TODAY MAUSAM will not eat. There is just enough wheat flour left for three rotis but she stretches the dough thin to make four. She grinds a chutney of raw green chillies with salt and spreads it on each roti — one roti each for her two, three, five and six-year-old. They eat slowly and despite the struggle to swallow the spice, waste no morsel. The bread it covers is the only solid food they will get for the next day. They finish in a few minutes — mouths on fire and stomachs numb. Hunger has vanished. The chillies have served their purpose. Water will fill the rest of their stomachs. One more day has passed. Mausam has to wait until her husband returns from town with wages to buy this month’s food grains from the ration store.
Currently, in the power corridors of the Union government, debates rage about the National Food Security Act. As per the provisions of the Act, families living below the government-defined poverty line will be provided 25 kg of rice or wheat per month at Rs 3 per kg. There are however sharp disagreements on the net pool of people who should qualify for the food subsidies and if the alloted 25 kg of grains will prove to be sufficient for the family.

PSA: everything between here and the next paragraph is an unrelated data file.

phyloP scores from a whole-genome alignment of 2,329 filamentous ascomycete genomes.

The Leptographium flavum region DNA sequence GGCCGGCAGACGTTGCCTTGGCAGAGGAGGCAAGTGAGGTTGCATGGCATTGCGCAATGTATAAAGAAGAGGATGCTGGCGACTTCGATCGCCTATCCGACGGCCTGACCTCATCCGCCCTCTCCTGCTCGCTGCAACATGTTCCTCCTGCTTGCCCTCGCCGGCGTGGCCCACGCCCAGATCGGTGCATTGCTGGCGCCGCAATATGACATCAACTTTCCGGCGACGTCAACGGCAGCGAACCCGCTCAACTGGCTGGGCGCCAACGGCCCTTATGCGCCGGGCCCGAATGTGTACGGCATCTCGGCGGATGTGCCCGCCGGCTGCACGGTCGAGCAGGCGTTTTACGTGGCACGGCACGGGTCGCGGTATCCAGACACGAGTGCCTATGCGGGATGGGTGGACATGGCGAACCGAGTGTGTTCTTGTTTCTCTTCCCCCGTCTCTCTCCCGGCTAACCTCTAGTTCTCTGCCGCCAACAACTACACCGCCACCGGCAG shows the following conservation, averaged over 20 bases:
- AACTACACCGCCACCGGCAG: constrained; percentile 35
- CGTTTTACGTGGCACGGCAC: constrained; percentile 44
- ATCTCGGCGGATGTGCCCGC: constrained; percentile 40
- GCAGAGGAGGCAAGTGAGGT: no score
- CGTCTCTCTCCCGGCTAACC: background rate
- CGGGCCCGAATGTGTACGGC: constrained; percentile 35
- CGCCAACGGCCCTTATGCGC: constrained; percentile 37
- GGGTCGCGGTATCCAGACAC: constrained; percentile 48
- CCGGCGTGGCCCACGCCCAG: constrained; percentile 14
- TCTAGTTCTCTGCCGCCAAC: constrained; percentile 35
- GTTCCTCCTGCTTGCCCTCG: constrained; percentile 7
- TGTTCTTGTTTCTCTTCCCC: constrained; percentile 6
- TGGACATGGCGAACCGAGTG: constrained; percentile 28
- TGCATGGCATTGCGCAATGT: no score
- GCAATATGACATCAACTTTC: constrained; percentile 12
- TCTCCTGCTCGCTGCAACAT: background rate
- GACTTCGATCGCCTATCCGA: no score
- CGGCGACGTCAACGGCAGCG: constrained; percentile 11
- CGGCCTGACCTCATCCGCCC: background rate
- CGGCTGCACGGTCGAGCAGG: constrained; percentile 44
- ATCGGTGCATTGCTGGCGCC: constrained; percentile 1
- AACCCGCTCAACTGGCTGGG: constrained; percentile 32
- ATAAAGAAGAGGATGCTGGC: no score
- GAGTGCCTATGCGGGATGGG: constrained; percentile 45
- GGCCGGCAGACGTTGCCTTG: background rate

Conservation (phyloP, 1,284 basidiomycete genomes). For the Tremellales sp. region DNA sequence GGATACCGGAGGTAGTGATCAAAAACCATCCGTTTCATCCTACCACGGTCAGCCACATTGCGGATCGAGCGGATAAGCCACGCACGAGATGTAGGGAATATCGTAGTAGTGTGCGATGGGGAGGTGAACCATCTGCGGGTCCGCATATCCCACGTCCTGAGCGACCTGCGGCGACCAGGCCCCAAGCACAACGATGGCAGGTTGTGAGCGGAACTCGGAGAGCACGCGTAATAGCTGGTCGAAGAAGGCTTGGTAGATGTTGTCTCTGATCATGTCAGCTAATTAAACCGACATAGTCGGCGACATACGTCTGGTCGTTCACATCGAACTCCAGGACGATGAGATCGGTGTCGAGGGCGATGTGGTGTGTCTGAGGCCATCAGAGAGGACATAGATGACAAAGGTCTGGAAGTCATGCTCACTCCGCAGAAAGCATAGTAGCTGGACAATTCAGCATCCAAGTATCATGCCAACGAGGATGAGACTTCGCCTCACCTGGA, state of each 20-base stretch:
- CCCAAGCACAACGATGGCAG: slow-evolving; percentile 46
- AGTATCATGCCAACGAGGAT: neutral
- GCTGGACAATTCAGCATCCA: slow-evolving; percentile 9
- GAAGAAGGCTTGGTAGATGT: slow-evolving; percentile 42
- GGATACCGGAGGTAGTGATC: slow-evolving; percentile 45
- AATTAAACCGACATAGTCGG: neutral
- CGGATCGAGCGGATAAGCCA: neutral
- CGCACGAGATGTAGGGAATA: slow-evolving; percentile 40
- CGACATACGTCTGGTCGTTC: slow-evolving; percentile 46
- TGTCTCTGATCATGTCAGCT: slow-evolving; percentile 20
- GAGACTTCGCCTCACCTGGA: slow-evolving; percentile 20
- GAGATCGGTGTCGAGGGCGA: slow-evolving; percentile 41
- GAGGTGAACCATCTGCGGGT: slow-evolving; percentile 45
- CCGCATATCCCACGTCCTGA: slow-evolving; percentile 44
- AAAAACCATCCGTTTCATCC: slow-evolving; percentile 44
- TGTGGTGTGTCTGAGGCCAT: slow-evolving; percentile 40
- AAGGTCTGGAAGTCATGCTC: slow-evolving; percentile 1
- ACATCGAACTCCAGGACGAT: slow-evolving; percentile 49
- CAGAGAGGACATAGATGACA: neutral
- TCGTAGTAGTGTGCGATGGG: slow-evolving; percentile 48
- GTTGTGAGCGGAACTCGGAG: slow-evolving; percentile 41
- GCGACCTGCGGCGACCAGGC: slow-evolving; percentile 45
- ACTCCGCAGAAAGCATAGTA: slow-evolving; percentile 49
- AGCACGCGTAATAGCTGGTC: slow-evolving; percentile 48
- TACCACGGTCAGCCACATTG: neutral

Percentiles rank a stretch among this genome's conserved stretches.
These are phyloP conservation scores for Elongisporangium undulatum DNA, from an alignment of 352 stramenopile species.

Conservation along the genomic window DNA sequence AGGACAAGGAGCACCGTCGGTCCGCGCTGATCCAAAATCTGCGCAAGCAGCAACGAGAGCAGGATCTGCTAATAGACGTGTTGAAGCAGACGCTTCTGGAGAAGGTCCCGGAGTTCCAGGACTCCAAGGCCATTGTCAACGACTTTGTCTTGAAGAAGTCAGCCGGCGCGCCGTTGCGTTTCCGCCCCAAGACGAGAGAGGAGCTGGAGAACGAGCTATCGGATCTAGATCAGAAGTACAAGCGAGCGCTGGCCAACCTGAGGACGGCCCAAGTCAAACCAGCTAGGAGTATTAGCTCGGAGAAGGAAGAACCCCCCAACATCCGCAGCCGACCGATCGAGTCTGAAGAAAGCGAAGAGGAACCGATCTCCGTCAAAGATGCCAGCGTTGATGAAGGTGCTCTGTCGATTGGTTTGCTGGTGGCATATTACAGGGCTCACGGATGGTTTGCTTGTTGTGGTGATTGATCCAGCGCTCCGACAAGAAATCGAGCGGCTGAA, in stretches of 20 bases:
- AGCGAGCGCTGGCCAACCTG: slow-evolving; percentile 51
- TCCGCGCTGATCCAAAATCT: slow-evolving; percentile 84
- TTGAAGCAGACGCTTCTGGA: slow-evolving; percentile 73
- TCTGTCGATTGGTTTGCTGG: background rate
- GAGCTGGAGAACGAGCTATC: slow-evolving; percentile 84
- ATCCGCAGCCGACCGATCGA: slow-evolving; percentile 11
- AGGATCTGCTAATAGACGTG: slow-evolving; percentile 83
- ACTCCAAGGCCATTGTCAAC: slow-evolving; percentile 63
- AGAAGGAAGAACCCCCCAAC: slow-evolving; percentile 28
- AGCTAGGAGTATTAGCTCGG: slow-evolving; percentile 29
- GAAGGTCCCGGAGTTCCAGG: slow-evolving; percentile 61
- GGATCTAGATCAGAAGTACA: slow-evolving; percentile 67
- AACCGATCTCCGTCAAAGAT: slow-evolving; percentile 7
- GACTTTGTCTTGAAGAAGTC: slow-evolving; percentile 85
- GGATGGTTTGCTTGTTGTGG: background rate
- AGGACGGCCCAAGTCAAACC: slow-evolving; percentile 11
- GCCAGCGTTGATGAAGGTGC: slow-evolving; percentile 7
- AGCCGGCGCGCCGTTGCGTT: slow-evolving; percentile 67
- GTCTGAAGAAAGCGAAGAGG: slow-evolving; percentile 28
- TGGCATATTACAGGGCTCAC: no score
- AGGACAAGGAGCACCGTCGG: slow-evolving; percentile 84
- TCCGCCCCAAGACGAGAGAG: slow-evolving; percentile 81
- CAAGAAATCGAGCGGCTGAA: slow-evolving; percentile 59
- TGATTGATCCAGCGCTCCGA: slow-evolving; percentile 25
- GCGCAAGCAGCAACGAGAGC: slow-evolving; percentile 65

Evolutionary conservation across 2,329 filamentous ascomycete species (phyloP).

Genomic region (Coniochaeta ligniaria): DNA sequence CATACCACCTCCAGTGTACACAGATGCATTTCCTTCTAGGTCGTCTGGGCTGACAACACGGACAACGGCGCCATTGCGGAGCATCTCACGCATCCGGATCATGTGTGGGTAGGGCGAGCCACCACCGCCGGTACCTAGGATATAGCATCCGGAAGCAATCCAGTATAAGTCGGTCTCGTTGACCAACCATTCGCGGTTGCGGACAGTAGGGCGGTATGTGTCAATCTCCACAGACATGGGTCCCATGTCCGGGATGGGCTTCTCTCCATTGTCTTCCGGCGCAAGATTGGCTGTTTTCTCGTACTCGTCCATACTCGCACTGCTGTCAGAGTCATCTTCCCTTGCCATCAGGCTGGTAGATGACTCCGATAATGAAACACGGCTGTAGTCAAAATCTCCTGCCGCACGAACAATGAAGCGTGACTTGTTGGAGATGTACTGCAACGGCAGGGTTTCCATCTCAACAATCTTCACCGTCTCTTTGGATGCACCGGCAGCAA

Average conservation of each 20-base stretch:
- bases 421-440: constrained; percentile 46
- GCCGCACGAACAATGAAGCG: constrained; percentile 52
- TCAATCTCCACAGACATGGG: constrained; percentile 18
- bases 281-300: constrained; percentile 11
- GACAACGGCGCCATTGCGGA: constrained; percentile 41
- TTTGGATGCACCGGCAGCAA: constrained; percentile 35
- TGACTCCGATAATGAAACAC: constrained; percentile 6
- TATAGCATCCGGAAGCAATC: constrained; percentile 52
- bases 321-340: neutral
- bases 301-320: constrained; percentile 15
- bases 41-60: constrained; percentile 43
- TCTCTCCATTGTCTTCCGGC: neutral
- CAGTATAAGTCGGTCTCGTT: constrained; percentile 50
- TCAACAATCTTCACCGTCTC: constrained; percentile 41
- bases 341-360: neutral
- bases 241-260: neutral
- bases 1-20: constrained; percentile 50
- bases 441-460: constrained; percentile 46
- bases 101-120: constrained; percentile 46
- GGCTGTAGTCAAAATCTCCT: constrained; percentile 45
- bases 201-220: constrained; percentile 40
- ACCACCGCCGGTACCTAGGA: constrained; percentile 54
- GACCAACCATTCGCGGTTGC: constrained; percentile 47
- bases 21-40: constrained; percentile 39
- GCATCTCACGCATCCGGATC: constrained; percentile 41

Consider the case of Madhya Pradesh — the state often billed as starvation central of India, where hundreds of thousands of Mausams scrape through each day not knowing if there will be food tomorrow. For at least a fifth of Madhya Pradesh, comprising 46 Scheduled Tribes, the state is the powerful sun whose light and warmth never touches the darkness that envelopes them.
Of these, four specific tribes, forming nearly 20 percent of the total ST population, are the most impoverished, faring the lowest in all the human development indicators — the Baiga, Korku, Mawasi and Saharia. Most live in inaccessible terrains where government schemes are fractured and ‘development’ still an unknown word. Every year, malnutrition affects their children, taking away their childhood and very often, their lives altogether. Even today, the Baiga and Korku children fill their stomachs only with paige, the simplest and coarsest possible soup.